Most of you probably saw the title of this episode, see er and immediately knew the acronym for claim evidence reasoning. And if you did not know that have no fear, because we’re gonna be talking all things, see er today. Now, I will tell you this, I’m going to tell you what it is. But I’m also going to share an unpopular opinion about why I never personally explicitly taught it. And then I’ll end the episode with a few ways that I have been more intentional in recent years, about incorporating it more explicitly as a curriculum writer and the resources that I’m creating. So let’s get into it. This is secondary science simplified a podcast for secondary science teachers who want to engage their students and simplify their lives. I’m Rebecca joiner from it’s not rocket science. As a high school science teacher turned curriculum writer, I am passionate about helping other science teachers, love their jobs, serve their students, and do it all in only 40 hours a week. Are you ready to rock the time you spent in your classroom and actually have a life outside of it? You are in the right place teacher friend, let’s get to today’s episode.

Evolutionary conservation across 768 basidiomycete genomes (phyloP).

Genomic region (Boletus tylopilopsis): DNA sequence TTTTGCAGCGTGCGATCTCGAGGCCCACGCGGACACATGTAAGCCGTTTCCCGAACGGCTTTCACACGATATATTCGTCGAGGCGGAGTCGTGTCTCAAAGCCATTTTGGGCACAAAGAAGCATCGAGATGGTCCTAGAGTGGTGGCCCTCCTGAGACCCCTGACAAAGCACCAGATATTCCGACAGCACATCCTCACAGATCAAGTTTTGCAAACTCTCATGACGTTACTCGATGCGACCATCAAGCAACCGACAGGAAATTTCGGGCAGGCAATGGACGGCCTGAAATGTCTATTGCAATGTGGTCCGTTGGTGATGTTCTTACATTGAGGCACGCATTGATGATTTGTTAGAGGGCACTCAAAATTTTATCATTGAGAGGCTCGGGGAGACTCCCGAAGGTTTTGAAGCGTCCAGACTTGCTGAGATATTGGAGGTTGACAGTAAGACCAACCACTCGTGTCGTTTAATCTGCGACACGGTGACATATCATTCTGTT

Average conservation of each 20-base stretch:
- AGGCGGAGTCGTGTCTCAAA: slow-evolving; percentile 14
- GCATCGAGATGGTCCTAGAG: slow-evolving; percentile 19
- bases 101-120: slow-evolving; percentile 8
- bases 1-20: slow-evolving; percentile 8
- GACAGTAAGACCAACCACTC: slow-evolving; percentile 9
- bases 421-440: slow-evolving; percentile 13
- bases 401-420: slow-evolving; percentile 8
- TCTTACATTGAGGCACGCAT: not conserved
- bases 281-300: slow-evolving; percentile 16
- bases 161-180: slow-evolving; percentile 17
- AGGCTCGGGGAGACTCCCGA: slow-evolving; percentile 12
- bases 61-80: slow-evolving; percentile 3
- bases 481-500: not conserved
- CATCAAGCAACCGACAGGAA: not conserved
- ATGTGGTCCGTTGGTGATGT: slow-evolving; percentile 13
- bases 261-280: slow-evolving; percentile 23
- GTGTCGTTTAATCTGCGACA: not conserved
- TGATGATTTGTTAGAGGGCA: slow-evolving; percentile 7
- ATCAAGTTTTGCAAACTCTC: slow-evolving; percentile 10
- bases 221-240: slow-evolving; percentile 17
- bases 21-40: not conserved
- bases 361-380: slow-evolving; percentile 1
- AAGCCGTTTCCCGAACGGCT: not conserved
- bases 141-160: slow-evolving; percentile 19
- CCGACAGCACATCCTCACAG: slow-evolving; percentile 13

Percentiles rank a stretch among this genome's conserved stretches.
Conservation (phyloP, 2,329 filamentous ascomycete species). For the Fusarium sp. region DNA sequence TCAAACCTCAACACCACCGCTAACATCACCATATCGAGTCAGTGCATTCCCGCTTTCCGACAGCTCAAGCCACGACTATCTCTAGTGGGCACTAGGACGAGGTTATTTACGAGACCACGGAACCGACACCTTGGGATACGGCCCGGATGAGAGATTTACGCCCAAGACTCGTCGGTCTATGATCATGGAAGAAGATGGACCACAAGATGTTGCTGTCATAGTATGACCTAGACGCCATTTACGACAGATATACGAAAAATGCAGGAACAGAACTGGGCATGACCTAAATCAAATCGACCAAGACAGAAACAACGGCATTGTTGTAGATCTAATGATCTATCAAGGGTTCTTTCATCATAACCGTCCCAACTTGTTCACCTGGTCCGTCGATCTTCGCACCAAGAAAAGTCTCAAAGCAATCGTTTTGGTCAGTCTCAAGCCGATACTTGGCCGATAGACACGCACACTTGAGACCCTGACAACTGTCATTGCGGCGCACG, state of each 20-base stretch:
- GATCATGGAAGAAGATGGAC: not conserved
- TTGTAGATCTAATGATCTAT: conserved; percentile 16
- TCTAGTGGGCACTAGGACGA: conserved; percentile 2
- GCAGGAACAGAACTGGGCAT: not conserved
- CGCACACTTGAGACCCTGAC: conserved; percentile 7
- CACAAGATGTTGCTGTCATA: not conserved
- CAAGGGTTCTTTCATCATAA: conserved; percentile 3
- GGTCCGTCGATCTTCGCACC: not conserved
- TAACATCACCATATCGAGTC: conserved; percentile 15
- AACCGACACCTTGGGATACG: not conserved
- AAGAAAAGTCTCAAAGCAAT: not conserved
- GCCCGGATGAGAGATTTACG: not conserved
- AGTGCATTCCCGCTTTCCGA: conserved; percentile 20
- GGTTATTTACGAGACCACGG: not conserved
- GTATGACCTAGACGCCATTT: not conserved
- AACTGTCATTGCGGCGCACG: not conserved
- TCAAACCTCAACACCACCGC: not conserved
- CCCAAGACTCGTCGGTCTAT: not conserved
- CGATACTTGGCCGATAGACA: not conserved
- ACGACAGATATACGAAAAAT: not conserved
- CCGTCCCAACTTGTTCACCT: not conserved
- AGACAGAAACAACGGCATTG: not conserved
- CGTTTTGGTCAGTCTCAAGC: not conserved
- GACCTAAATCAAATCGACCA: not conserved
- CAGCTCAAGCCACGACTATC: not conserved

Okay, let’s start with what it is, if you didn’t know is the E R stands for claim evidence reasoning. And it is a model or structure for students to construct explanation. So they’re answering a question and this is going to guide them and how best to thoroughly answered the question. So the idea is that if they’re answering a question, they are going to make a claim. That’s the see. And your claim is just some sort of clear statement that actually addresses the question. And then you’re gonna back up that claim with specific evidence. That’s where the E comes from. And then finally, you will back up that evidence with reasoning for it. That’s the are the reasoning. Now, it’s pretty straightforward. You might be thinking, if you’ve never heard of this before, like, okay, isn’t that what we’ve always kind of done? And your answer be? Yes, it is. And so this is why I never explicitly taught CEE are. Now, this has been around for years. Okay. But I feel like it really started getting pushed by standards and by districts around 2019 2020 ish. And you’ll I cannot tell you the number of messages I get on a weekly or monthly basis asking if my biology curriculum, or my physical science curriculum includes C E, R. And honestly, the short answer is no, like, I don’t explicitly teach C E R in those curricula. I don’t include any instructional resources that are like here’s how to do see er and walk them through it exactly. Okay. You they’re not going to see that exact language on an assessment, whether that’s formative or summative, they’re just not going to see it, say C E. R. But you all I have never felt the need to do that. Because I’ve been using in teaching car for a decade, like before, it even really became a thing. And you probably feel the same way. Like I kind of chuckled when this exploded. And I started getting all these questions like Do you have car research sources? Do you have car curriculum? And I’m like, guys, all science is making claims and backing them up with evidence and reasoning. We’ve all been doing this for years like I’ve had teachers DM me stressed because our schools adopting see er and I don’t know how to do it. I’m like, Yes, you do. You do know how to do this, you can do this, you know, I laugh like I’m thinking back to when I was in high school, we were just given a question and told to explain our answer or justify our answer. And then in that we inherently did that. Like our teachers, I just feel like taught us like to explain something, you need to have evidence and you need to explain what that evidence is explaining. Okay, so we just didn’t have the nice fancy, pretty acronym. So if you have any of my first few curricula, you’re not going to see it explicitly anywhere, say C E. R, but I want you to not be discouraged because the ER is innately in the DNA of what science is. And if you aren’t explicitly teaching it, have no fear, you’re probably doing it anyway. You just haven’t called it car. I think the simplest solution is make and throw have a poster on your wall that explains what a car statement is and how it’s broken down into the three parts and reference it regularly. Your students will come to know over time this is the expected type of response to any question. You know, whether it’s specifically in the question says right a car or not, most likely on a standardized test, they’re not going to see an open response question and haven’t say, be sure to write in a car format. It’s just something they need to be able to know and do in order to properly you know, explain the claims that they make. Like that’s the thing I love the concept of car, you know, but I also just think sometimes in education We’re always looking for like the next new buzzword or trend. And sometimes I think we can make mountains out of molehills loves the ER, I’m here for it. But I just want you to know, if you’re not seeing it, don’t fret, like you can be explicit about teaching your students, that’s acronym, if you would like, because all the resources point for you to be able to do that. Now, all that being said, I am trying to be a little bit more intentional now with the resources I’m creating now, and incorporating that just because again, the number of emails about it, I feel like I’ve had the same conversation with so many different teachers over the years. And so when I wrote chemistry, specifically, I made sure to like include one resource that’s in the first unit that has the make a CR mini poster, and you can go through that language there. And then I try to reference that language and other places as well. But I will say I was hesitant for a while because one thing I tried to do when I write curriculum is make curriculum that is timeless, and not because I don’t want to update it. Because if you follow me for a while, you know, I am constantly updating and tweaking things and even doing mega revamps like biology got a mega revamp four years after I first wrote it. And so I’m here to do that I just don’t want, there’s always going to be like a new trend and a new buzzword and a new thing. And I try to avoid those because come two years, three years from now, it might be obsolete, and there’s going to be a new thing. So like, for example, I don’t write my resources in my lesson plans in the five e format. I adore the five E model. And it has been around for a while. But like, I swear, as soon as I rewrite everything to be written and formatted in the five year way, there’s going to be a four G model or a six T model. And I don’t want to have to reconfigure it again, because now the five E is outdated. Instead, I use the general premise of that which I absolutely love. The idea of engaging in exploring concepts with our students before we explain it and extend and all that jazz, like I love that it’s great that I keep that in mind as I’m constructing my lessons and writing my unit plans. But I’m not officially formatting all my unit plans in that way. And that’s kind of how I feel about a lot of the tech resources to that get a lot of buzz, you know, Edie puzzle and pure DAC and boom cards. I get a lot of emails about those two, do you have anything on pure DAC? Do you have anything on boom cards. And I just kind of always feel like there’s always going to be something new or better. And I want my resources to stand independently from those things. And especially those tools that I have no control over. And so I hope that the curriculum I create is such a solid foundation, you’re freed up so much that if you want to get jazzy with tech on top of it, and throw it and EdPuzzle here or there, whatever you can, because you’ve reclaimed so much time with not having to ever lesson plan again, or write another test, that you now have the capacity to do some of these extra things on your own that will best serve your students like Go for it. I love that for you. And I do try to create resources that feel like they’ll kind of stand the test of time in any sort of educational trends. And again, all of these are good things like all these trends are not bad. But I also think because it’s a trend, it’s constantly changing. And so I have to be cognizant of that in terms of how I write. So I just hope this little mini bite sized episode encouraged you like if you haven’t been using car and you want to it’s so easy to start, you might already be doing it, you didn’t even realize it. And also, I hope that you found a little bit of jam packed help. And this tiny episode I want to test out doing a different length of episode and see kind of how it goes over. So let me know what you think about the shorter episodes or if you like the longer deep dives we typically do. And last thing I want to say is don’t feel discouraged. If you haven’t been specifically using this acronym. Most likely, you’re still probably teaching your students this way. So don’t be discouraged if you’re not using Cr if you want to check out any of those complete units of mine that don’t explicitly teach CR you can find them in the show notes at isn’t rocket science classroom.com/episode 118 And leave a review today. If you liked this short mini episode and you want to see more kind of short form content like this in the future. Let me know in the review section. Alright, teacher friends that wraps up today’s episode. If you’re looking for an easy way to start simplifying your life as a secondary science teacher, head to It’s not rocket science classroom.com/challenge to grab your classroom reset challenge. And guess what? It’s totally free. Thanks so much for tuning in, and I’ll see you here next week. Until then, I’ll be rooting for you teacher friend.